What Are the 7 Different Types of Eczema?

Different forms of eczema, such as atopic dermatitis and contact dermatitis, exhibit distinct symptoms and may necessitate tailored treatment approaches.

Eczema, characterized by dry, itchy, scaly, and sometimes painful skin lesions or blisters, is a chronic condition. The American Academy of Dermatology Association (AAD) identifies atopic dermatitis as the most prevalent type of eczema.

Nevertheless, eczema encompasses a spectrum of seven diverse inflammatory skin conditions. For a comprehensive understanding of the causes, symptoms, and treatments associated with each type of eczema, read on.

Table of Contents

  1. Atopic dermatitis
  2. Contact dermatitis
  3. Dyshidrotic eczema
  4. Seborrheic dermatitis
  5. Neurodermatitis
  6. Nummular eczema
  7. Stasis dermatitis
  8. Seeing a doctor
  9. Treatment
  10. Frequently asked questions
  11. Takeaway

1. Atopic dermatitis

Atopic dermatitis stands as the predominant manifestation of eczema.

Typically commencing in childhood, usually between 2 months and 5 years of age, it commonly diminishes in severity or resolves entirely by adulthood. Nevertheless, individuals may experience sporadic flare-ups or encounter symptoms for the first time later in life.

Symptoms of atopic dermatitis typically manifest on the arms or within the folds of the elbows or knees, while children may also exhibit symptoms on their scalp and cheeks. It’s imperative to refrain from scratching any eruptions, rashes, or lesions to prevent potential infection.

The precise cause of atopic dermatitis remains elusive. Nonetheless, the condition arises when the natural barrier of the skin weakens, rendering it less capable of shielding against irritants and allergens. Atopic dermatitis is likely triggered by a combination of factors, including genetic predisposition, dry skin, immune system dysregulation, and various environmental stimuli such as irritants, stress, and dry conditions.

2. Contact dermatitis

Contact dermatitis arises from a reaction to substances encountered through touch, categorized into two types:

  1. Allergic contact dermatitis: This manifests as an immune system response to an irritant, such as latex or certain metals.
  2. Irritant contact dermatitis: Initiated by direct damage to the skin from chemicals or other substances.

Symptoms of contact dermatitis may manifest within 48 hours following exposure to a triggering substance. These symptoms include:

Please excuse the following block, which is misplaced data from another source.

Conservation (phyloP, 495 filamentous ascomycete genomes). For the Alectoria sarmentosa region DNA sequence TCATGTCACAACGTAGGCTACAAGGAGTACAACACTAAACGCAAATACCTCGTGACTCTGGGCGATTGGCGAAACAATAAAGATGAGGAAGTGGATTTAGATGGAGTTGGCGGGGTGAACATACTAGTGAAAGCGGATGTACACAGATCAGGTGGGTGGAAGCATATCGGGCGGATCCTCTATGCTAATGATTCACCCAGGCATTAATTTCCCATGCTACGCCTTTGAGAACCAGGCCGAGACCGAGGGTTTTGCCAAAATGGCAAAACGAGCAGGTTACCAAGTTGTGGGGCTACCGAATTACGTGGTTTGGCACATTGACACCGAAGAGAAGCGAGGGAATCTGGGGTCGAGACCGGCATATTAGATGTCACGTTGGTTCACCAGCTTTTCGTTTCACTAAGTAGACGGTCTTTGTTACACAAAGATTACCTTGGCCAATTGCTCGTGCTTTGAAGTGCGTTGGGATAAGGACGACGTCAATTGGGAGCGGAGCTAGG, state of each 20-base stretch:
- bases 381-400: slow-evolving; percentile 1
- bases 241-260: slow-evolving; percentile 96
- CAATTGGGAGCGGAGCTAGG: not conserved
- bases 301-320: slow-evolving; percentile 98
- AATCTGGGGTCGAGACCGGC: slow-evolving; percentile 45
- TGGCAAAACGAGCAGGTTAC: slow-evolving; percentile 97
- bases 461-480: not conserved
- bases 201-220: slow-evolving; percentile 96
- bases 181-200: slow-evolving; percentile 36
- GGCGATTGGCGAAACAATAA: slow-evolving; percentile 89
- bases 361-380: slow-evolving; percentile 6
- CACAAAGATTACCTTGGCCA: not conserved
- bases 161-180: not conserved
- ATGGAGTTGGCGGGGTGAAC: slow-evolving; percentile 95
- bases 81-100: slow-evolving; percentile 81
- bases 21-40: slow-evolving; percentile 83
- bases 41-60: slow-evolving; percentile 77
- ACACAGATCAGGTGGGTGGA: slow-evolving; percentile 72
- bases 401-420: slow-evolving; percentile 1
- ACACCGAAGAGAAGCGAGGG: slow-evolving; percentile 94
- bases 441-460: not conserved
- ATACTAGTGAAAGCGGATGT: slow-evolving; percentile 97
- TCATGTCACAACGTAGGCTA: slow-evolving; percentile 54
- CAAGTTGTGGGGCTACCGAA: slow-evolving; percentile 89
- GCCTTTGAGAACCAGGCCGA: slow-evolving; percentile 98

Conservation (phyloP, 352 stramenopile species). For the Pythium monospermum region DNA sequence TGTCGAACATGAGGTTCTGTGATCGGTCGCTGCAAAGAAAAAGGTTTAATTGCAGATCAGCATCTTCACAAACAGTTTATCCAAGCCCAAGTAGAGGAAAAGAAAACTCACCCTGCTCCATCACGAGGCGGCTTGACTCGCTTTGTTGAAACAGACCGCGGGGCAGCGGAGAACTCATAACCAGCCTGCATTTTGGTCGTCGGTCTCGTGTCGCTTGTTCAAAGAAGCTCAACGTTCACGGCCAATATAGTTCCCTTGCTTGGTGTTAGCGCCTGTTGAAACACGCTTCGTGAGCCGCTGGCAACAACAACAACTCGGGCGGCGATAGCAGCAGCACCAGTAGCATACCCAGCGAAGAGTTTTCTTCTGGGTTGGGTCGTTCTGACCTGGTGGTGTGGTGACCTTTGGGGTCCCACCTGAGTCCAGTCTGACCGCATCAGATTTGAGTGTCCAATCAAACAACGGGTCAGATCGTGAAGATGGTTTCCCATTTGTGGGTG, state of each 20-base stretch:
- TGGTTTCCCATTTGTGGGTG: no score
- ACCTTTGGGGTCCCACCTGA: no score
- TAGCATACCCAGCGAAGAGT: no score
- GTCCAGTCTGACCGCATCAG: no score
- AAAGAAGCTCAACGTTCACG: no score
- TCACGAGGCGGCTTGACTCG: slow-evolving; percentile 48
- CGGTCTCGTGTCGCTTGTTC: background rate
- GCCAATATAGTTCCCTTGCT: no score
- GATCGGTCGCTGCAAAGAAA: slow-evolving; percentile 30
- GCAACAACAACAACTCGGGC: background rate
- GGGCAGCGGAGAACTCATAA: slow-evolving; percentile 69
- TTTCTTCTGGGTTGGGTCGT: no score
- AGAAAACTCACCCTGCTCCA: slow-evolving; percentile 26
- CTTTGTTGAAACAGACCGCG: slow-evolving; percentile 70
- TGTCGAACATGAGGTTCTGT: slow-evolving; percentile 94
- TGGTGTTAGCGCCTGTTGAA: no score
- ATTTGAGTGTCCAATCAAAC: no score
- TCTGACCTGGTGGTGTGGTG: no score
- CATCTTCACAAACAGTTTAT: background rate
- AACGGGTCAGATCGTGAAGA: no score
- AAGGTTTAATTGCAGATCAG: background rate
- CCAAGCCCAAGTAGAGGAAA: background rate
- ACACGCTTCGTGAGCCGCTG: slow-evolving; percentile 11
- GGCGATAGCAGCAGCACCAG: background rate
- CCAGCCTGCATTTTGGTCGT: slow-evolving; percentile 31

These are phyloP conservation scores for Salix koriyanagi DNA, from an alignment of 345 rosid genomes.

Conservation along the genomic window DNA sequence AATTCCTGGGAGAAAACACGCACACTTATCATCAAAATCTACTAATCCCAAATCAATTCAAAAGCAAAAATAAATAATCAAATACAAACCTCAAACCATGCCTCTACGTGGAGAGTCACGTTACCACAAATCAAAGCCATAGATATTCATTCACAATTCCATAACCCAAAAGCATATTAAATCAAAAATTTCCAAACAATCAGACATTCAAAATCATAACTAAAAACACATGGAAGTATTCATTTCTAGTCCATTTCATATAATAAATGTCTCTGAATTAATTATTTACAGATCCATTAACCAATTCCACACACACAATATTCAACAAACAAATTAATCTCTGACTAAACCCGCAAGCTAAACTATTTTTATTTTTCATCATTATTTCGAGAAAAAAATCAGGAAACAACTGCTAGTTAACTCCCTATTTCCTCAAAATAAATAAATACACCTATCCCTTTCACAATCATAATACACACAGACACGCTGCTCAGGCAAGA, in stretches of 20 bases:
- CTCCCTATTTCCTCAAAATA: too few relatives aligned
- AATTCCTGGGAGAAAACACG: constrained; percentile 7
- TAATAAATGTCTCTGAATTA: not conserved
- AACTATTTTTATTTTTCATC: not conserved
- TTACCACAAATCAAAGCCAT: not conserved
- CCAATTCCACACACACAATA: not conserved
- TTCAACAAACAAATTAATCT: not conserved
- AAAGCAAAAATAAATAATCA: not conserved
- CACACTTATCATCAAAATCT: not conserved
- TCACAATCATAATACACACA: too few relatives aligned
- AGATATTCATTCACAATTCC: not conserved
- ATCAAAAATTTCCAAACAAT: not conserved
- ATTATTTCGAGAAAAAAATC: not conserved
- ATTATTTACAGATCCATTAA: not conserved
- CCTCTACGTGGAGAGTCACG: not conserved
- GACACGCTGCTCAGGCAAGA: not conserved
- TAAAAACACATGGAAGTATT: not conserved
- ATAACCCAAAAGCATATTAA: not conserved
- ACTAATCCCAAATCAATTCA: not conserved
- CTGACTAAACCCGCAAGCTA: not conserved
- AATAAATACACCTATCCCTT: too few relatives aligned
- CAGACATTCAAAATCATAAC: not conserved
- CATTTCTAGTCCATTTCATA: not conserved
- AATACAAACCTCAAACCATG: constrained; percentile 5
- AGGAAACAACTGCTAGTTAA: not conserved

• Itchy skin, exhibiting red, pink, or magenta hues; in darker skin tones, this may present as brown, purple, or gray.
  • Sensations of burning or stinging.
  • Development of hives.
  • Formation of fluid-filled blisters.
  • Thickening and toughening of the skin, sometimes resembling leather.

Contact dermatitis occurs upon contact with substances that either irritate the skin or provoke an allergic reaction. Common irritants encompass detergents, bleach, jewelry, latex, nickel, paint, poisonous plants like poison ivy, skincare products including makeup, soaps, perfumes, solvents, and exposure to tobacco smoke.

3. Dyshidrotic eczema

Dyshidrotic eczema, also referred to as pompholyx, is characterized by the formation of small blisters on the hands and feet.

Symptoms of dyshidrotic eczema typically persist for 2–3 weeks and may include fluid-filled blisters that itch, cause discomfort, crack, and flake. These blisters commonly emerge on the fingers, toes, palms, and soles of the feet.

Various factors can contribute to the development of dyshidrotic eczema, including allergies, moist conditions on the hands and feet, exposure to substances like nickel, cobalt, or chromium salt, stress, and tobacco smoking.

4. Seborrheic dermatitis

Seborrheic dermatitis, often termed scalp eczema due to its frequent occurrence on the scalp, presents distinct characteristics.

In infants, seborrheic dermatitis is commonly known as cradle cap, typically resolving without recurrence. However, in adolescents and adults, seborrheic dermatitis tends to persist as an ongoing skin concern.

Symptoms of seborrheic dermatitis encompass scaly, oily patches of skin producing dandruff-like flakes. These patches predominantly manifest in areas abundant with sebaceous glands, such as the scalp, hairline, upper back, nose, and groin. In individuals with darker skin tones, these patches may appear darker than their skin, while in those with lighter skin tones, they may appear lighter.

The etiology of seborrheic dermatitis is likely multifactorial, involving a combination of environmental and genetic influences. Initial triggers, such as stress or illness, incite an inflammatory response in the skin, prompting excessive growth of Malassezia yeast—an organism naturally residing on the skin’s surface. This yeast overgrowth triggers immune system reactions, precipitating characteristic skin changes observed in seborrheic dermatitis.